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[Page 52]

Griškabūdis (Grishkabud)

54°51' 23°10'

Griskabudis (Grishkabud in Yiddish) was founded in 1697 in the woods of southwestern Lithuania, 14 km. southeast of the district administrative center Shaki (Sakiai).

Grishkabud was included in the Polish–Lithuanian Kingdom until 1795. According to the third division of Poland in the same year by the three superpowers of those times, Russia, Prussia and Austria, Lithuania was divided between Russia and Prussia. The part of the country to the west of the Nieman (Nemunas) River, including Grishkabud, was handed over to Prussia. During the years from 1795 to 1807 the town was under Prussian rule. In 1797 the population of the town was 582, including just ten Jews.

 

lit6_052.jpg
A street in Grishkabud

 

During the years from 1807 to 1813 Grishkabud was under the auspices of the Great Dukedom of Warsaw. In 1813, after the defeat of Napoleon, all of Lithuania was annexed to Russia, and Grishkabud was included in the Augustowa Province (Gubernia) and in subsequent years in the Suwalk Gubernia. In the years of Independent Lithuania (1918–1940) Grishkabud was a county administrative center. There was a church that served the many farms of the vicinity. The town held twenty–four market days each year and occasional fairs, which largely provided the livelihood for the Jewish families.

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In 1913, before World War I, about 30 Jewish families lived in Grishkabud. The first census, performed by the new Lithuanian government in 1923, counted 779 residents, including 92 Jews (12%).

According to the government survey of 1931 there were four Jewish–owned shops in town: tools and iron products, textiles, a sewing machine agency and a pub. In 1937 a Jewish butcher and a glazier worked in town. During these years the Jews were forced out of business by Lithuanian competitors, and most of the Jewish businessmen emigrated to America.

In 1936 a fire burned down 22 houses including the Beth Midrash. It was decided to modify the bathhouse that was under construction to include a Beth Midrash. Unfortunately there was not enough money to complete the project and so the community was left without either of them. There was a Heder but in the last years only five boys attended.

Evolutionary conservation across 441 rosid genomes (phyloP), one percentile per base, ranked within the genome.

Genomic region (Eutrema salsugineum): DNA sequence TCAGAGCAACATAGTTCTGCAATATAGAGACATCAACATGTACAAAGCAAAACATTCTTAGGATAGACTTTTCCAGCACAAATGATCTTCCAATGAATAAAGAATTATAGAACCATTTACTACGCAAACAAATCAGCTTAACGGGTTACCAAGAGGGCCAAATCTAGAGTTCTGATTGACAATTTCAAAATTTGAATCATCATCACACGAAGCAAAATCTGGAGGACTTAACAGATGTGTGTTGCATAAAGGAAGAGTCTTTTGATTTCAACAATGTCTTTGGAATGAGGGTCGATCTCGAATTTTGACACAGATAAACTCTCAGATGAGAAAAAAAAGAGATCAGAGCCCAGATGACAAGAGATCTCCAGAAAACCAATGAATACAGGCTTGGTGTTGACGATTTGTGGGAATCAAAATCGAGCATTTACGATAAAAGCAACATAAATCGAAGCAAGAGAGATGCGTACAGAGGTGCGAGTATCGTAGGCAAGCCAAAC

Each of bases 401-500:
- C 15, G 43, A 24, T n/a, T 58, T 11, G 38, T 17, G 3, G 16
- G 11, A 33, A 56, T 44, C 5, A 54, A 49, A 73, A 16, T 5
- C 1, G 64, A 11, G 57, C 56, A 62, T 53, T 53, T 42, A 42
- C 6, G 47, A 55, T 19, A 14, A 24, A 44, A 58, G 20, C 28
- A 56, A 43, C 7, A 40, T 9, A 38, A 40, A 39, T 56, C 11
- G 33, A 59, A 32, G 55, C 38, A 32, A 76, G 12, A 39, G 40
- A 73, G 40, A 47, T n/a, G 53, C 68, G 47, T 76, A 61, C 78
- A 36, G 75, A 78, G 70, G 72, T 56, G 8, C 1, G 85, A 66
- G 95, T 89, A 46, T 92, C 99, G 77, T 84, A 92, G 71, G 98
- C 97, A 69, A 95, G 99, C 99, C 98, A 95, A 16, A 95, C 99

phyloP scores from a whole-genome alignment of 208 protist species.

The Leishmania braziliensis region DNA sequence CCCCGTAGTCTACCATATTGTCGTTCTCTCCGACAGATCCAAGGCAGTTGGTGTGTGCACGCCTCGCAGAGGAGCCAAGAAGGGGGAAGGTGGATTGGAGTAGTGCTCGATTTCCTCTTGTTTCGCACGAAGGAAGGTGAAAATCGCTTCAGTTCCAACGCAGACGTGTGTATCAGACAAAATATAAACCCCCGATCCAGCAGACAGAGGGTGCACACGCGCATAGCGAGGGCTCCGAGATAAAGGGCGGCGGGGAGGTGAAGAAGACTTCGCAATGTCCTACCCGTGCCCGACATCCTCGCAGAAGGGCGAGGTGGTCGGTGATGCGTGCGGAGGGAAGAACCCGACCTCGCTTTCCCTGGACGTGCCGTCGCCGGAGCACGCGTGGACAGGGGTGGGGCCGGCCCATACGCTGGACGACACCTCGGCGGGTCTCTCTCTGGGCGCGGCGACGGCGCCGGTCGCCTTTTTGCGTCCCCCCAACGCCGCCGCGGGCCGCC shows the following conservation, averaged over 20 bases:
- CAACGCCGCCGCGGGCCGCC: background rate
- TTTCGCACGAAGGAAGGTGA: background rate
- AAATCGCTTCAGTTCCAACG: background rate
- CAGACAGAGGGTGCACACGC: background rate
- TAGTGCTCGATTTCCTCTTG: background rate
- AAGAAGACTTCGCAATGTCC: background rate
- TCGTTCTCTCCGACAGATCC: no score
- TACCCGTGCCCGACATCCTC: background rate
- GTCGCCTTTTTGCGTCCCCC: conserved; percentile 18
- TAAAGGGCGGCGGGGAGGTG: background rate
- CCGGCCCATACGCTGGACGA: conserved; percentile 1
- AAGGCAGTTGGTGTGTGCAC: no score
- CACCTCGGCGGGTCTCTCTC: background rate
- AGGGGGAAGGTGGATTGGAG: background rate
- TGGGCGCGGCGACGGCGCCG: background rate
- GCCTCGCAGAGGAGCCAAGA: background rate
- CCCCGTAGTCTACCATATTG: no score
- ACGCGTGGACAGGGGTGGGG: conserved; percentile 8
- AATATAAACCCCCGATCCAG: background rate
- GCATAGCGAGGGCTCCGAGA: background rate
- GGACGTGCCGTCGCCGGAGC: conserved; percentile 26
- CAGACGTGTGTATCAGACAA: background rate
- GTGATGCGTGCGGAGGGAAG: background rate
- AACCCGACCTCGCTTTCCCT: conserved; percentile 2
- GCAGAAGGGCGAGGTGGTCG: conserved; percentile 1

lit6_053.jpg
The market square in Grishkabud

 

In 1933 Grishkabud Jews participated in the elections for the eighteenth Zionist Congress. The General Zionist A list received 13 votes, the Labor party received 3 votes and the Mizrahi party received 2 votes.

No Jews were among the eight telephone subscribers in 1939.

In the summer of 1940 Lithuania was annexed to the Soviet Union and became a Soviet Republic. The Lithuanian Soviet regime ended with the invasion of the German army on June 22nd, 1941. On the first day of the war German soldiers entered Grishkabud. There are no details available about the life of the Jews there during Soviet rule and the few months of Nazi rule until September 13th, 1941 (21st of Elul, 5701) when Grishkabud Jews were murdered together with the Jews of Shaki and the surroundings at the Baltiskiai Forest, 1.5 km north of Shaki.

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lit6_054a.jpg
The mass graves with the monument at Baltiskiai forest.
The Yiddish inscription on the plaque reads:
“In this mass grave lie four thousand innocent residents of Shaki and the surrounding district, who were murdered in the years 1941–1944 by the German Fascists and the Lithuanian Bourgeoisie nationalists. Their bright memory will be kept forever in the hearts of the patriots of our homeland.”

Because this tablet was erected during Lithuanian Soviet rule,
it does not specify that Jews were among the murdered.

 

lit6_054b.jpg
Entrance gate to the site of the mass graves.
The inscription in Yiddish, Lithuanian and Russian reads:
“At this place in 1941–1944 the Hitler murderers and their local helpers
murdered about 4000 Jews, men, women, children.”

 

Sources:

Folksblat, Kovno, 6.8.1936

 

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